Clean water is fundamental to the health of nature and currently it is regulated through the EU Water Framework Directive. However, the Directive is being considered for review and we need the support of everyone to ensure that environmental standards are upheld. This is important even in a world of Brexit. If the EU weakens its water quality standards I would be pretty sure that the UK would be happy to follow suit. However, it is not only wildlife that needs clean water, many of our industries rely on it as well.
How do you like a cold beer in summer, a wee dram in winter, or even a vodka or a gin? Clean and plentiful water has a very important role to play in our taste and enjoyment of such beverages.
Take beer, beer is 95% water and we have been brewing it for 7,000 years. Back then, beer (or ale) was sometimes a safer alternative to water - heating during the brewing process would kill off most pathogens. However, today, clean water is fundamental to the brewing process significantly influencing its taste through variations in chemistry, whether it’s hard or soft or its nutrient content. Craft beers rely on local differences in water for their unique tastes. However, treatment of water can be costly and also add its own unintended flavours to a beer so breweries often prefer sourcing clean water they can use directly in their breweries. Obviously the amount of water they are able to take from the environment is also paramount and the EU Directive aims to deliver sustainable abstraction as well as water quality.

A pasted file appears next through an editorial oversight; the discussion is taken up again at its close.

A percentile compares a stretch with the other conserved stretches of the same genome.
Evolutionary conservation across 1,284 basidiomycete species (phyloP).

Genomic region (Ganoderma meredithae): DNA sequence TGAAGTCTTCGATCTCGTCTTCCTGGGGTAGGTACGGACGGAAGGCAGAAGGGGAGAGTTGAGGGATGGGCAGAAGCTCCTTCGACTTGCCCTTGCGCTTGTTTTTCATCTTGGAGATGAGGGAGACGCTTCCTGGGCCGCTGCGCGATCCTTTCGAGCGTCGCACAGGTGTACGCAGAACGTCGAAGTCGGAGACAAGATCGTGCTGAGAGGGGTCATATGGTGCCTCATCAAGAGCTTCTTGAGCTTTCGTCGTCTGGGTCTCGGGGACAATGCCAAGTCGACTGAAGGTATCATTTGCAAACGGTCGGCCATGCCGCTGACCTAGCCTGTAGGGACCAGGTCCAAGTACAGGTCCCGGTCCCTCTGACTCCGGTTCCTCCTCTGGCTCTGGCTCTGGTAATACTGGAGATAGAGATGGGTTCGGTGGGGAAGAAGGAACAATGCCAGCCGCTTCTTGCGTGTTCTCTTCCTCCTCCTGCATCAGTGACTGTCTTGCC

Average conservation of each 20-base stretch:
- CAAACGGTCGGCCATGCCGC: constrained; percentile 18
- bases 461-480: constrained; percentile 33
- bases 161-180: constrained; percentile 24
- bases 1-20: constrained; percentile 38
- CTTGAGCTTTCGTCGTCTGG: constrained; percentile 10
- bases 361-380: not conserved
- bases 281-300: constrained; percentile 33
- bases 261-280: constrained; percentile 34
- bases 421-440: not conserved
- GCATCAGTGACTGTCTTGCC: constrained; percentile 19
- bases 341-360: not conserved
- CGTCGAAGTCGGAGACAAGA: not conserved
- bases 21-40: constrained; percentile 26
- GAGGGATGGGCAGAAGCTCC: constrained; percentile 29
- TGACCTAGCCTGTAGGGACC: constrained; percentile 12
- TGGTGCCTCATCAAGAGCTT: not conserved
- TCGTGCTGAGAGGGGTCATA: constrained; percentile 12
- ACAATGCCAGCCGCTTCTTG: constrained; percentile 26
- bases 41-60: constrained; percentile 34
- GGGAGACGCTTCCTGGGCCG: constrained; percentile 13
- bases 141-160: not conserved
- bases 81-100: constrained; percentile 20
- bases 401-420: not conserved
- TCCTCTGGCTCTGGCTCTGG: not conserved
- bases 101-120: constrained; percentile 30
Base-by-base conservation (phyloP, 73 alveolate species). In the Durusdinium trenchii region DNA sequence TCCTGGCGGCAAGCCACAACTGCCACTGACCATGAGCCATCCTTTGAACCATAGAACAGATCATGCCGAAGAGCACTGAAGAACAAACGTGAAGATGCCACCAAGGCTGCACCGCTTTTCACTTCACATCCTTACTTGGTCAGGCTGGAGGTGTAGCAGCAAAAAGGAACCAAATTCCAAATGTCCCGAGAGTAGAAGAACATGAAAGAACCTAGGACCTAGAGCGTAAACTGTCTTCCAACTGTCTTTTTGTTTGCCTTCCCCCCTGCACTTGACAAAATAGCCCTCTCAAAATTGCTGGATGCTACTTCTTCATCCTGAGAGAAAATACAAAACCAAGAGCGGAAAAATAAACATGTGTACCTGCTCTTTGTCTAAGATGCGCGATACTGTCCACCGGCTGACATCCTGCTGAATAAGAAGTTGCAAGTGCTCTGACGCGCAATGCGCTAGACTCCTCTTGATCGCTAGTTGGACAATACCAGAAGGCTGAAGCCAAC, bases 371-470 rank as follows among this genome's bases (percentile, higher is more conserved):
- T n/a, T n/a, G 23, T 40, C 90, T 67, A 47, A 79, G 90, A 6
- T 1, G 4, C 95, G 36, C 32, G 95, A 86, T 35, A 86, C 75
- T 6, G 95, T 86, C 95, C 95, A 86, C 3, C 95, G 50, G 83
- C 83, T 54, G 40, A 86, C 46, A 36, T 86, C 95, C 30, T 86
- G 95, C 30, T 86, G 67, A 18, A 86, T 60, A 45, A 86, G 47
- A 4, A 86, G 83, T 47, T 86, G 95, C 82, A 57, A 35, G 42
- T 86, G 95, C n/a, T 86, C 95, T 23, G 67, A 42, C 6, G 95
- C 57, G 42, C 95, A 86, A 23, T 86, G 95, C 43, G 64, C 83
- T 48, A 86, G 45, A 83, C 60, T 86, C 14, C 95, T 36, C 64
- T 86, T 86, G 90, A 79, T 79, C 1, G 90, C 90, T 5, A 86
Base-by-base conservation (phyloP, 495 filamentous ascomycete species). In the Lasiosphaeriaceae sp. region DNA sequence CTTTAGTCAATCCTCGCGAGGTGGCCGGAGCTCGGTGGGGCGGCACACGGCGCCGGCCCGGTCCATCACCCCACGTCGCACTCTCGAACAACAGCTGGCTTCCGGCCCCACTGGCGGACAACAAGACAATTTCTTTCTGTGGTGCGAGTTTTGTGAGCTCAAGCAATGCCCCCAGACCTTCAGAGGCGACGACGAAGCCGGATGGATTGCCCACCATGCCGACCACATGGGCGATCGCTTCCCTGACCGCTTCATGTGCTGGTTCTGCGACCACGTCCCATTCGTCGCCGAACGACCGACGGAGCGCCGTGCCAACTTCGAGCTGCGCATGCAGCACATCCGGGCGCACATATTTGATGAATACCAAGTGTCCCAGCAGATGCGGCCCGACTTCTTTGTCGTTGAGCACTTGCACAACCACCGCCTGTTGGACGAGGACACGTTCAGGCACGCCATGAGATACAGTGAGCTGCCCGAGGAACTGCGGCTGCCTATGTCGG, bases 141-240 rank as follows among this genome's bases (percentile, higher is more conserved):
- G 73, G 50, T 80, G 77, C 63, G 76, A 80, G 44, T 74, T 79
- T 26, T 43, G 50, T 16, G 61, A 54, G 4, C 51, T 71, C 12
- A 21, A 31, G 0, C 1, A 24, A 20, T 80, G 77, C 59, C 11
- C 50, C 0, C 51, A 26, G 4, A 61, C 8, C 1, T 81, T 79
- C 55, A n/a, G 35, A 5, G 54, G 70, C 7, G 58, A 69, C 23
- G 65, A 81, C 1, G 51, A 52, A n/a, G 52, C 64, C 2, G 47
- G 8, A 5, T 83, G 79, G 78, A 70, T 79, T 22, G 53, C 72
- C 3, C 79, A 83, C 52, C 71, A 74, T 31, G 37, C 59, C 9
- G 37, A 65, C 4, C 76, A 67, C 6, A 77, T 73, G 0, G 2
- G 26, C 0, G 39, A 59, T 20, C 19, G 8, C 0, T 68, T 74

And that dram? Water is used in almost every stage of whisky production and without adequate supplies of pure clean water, the whole distilling industry could not survive. Phrases such as “fresh spring water” and references to specific water origins are key selling points when it comes to marketing whisky. If, say, a prestigious whisky were to add regular tap water instead of sourcing it from one of what they refer to as their water “soul places,” the end products just wouldn’t taste the same. The water contributes to the weight and mouthfeel of a whisky, and can add tart or sweet flavor notes. The chemical properties of the water can have an impact on how well it marries with the final distillate when bringing down its proof. The mineral attributes and purity of the water a distillery uses affects the very taste of the whisky.
So what happens if our water quality standards are weakened, will our beer become a luxury we can’t afford? Will whisky ever taste the same? Will our enjoyment of a drink on the banks of a river be ruined and the wildlife that depends on it suffer? Together we must stop this from happening. The European Commission wants your say through its public consultation. This is your chance to tell them to keep our laws on water strong. If we can do this then we will hopefully be able to do the same in the UK post Brexit. What happens now in the EU remains important and will influence what happens in the UK.
We’ve made it easy, we’ve prepared some answers which will best ensure the law is kept safe and strong. To send these to the commission on your behalf, please fill in your details and click ACT NOW.
Hannah Freeman, Senior Government Affairs Officer, Wildfowl & Wetlands Trust
The opinions expressed in this blog are the author's and not necessarily those of the wider Link membership.
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